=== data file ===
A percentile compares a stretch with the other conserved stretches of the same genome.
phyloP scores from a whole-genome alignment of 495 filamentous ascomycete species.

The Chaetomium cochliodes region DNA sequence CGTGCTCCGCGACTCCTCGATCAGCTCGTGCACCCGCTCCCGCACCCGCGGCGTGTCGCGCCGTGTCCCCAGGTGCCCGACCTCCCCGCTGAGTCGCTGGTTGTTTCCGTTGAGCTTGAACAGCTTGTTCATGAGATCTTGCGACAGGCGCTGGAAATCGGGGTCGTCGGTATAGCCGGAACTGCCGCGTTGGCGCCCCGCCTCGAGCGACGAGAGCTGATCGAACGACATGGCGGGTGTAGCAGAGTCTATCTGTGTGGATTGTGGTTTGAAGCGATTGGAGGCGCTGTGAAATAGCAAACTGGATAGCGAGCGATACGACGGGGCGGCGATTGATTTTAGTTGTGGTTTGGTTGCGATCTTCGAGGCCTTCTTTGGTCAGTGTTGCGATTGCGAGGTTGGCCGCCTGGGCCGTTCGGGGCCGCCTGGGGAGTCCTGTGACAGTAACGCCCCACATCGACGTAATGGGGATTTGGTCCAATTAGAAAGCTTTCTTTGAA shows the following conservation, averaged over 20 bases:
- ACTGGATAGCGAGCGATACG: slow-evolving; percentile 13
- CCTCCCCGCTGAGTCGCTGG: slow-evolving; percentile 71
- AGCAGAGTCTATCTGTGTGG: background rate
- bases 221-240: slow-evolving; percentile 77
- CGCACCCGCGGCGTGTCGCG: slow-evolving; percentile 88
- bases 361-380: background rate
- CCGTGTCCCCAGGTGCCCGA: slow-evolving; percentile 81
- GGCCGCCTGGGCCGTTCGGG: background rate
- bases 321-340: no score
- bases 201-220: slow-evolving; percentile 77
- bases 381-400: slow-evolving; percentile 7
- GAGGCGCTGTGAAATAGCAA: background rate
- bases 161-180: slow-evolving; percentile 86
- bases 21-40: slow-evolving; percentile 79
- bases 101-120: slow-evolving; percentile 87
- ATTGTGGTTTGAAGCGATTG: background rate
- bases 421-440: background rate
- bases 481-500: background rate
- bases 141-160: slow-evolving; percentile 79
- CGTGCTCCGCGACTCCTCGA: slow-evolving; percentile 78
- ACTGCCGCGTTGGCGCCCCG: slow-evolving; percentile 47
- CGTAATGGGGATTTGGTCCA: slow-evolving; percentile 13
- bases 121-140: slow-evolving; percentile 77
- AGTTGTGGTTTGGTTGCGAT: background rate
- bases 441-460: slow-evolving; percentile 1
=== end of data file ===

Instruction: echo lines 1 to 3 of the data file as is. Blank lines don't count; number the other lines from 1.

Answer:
A percentile compares a stretch with the other conserved stretches of the same genome.
phyloP scores from a whole-genome alignment of 495 filamentous ascomycete species.

The Chaetomium cochliodes region DNA sequence CGTGCTCCGCGACTCCTCGATCAGCTCGTGCACCCGCTCCCGCACCCGCGGCGTGTCGCGCCGTGTCCCCAGGTGCCCGACCTCCCCGCTGAGTCGCTGGTTGTTTCCGTTGAGCTTGAACAGCTTGTTCATGAGATCTTGCGACAGGCGCTGGAAATCGGGGTCGTCGGTATAGCCGGAACTGCCGCGTTGGCGCCCCGCCTCGAGCGACGAGAGCTGATCGAACGACATGGCGGGTGTAGCAGAGTCTATCTGTGTGGATTGTGGTTTGAAGCGATTGGAGGCGCTGTGAAATAGCAAACTGGATAGCGAGCGATACGACGGGGCGGCGATTGATTTTAGTTGTGGTTTGGTTGCGATCTTCGAGGCCTTCTTTGGTCAGTGTTGCGATTGCGAGGTTGGCCGCCTGGGCCGTTCGGGGCCGCCTGGGGAGTCCTGTGACAGTAACGCCCCACATCGACGTAATGGGGATTTGGTCCAATTAGAAAGCTTTCTTTGAA shows the following conservation, averaged over 20 bases: